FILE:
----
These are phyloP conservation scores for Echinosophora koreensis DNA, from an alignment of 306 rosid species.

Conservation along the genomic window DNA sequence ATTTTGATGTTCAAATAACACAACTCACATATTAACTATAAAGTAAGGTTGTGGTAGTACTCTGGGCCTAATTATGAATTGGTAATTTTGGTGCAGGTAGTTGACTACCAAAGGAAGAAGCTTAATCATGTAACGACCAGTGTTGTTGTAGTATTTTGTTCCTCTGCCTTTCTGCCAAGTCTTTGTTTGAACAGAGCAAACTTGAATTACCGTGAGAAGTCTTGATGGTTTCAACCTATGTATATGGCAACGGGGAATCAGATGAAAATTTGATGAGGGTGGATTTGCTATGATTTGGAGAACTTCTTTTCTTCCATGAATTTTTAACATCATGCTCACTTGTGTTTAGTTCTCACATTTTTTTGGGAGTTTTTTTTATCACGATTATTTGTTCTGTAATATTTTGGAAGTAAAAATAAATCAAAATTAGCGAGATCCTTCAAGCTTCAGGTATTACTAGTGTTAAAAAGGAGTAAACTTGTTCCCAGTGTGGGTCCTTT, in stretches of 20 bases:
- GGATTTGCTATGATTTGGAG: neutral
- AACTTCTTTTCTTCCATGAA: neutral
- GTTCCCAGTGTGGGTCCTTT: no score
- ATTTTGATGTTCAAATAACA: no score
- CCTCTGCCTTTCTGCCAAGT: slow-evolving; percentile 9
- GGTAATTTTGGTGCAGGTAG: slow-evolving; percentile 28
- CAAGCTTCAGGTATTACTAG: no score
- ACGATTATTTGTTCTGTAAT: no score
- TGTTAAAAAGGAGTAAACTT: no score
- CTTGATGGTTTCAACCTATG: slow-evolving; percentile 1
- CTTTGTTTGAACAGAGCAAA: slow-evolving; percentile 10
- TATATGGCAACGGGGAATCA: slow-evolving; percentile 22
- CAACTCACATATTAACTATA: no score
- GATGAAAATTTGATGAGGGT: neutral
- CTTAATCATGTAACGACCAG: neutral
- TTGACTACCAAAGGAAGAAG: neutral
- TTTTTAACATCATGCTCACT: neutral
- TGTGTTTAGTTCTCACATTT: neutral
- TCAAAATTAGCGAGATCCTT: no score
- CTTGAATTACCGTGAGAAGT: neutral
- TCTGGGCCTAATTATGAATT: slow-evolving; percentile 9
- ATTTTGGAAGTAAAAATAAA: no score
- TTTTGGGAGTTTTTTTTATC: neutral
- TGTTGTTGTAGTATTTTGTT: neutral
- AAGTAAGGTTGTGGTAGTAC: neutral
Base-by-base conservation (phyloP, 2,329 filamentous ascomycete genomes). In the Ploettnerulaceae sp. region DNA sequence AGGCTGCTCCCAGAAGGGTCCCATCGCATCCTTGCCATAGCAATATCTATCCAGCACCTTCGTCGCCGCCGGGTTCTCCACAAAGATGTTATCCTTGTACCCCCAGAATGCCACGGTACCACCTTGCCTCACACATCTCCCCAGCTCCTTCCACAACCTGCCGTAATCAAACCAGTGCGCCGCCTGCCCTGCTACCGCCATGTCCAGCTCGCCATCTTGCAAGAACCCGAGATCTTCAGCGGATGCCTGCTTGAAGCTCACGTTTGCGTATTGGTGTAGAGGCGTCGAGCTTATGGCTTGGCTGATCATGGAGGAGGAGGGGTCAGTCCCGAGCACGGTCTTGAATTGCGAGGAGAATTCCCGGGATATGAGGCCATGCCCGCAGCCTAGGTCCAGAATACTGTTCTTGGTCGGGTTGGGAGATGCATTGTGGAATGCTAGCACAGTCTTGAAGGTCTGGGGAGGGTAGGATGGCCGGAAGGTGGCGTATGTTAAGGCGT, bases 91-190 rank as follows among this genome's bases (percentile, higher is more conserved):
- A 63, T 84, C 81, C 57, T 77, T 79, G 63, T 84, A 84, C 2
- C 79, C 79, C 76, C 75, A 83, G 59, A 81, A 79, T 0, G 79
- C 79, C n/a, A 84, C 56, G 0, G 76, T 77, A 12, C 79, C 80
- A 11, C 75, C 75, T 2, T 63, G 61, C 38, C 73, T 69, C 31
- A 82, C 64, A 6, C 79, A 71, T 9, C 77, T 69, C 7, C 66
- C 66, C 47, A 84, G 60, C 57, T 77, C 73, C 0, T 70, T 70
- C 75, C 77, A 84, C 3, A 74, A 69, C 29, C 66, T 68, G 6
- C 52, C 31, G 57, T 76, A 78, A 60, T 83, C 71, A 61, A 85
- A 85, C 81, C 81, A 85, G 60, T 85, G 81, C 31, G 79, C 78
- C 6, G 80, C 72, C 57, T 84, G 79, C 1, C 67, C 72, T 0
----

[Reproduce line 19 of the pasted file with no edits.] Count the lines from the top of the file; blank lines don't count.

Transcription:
- TTTTTAACATCATGCTCACT: neutral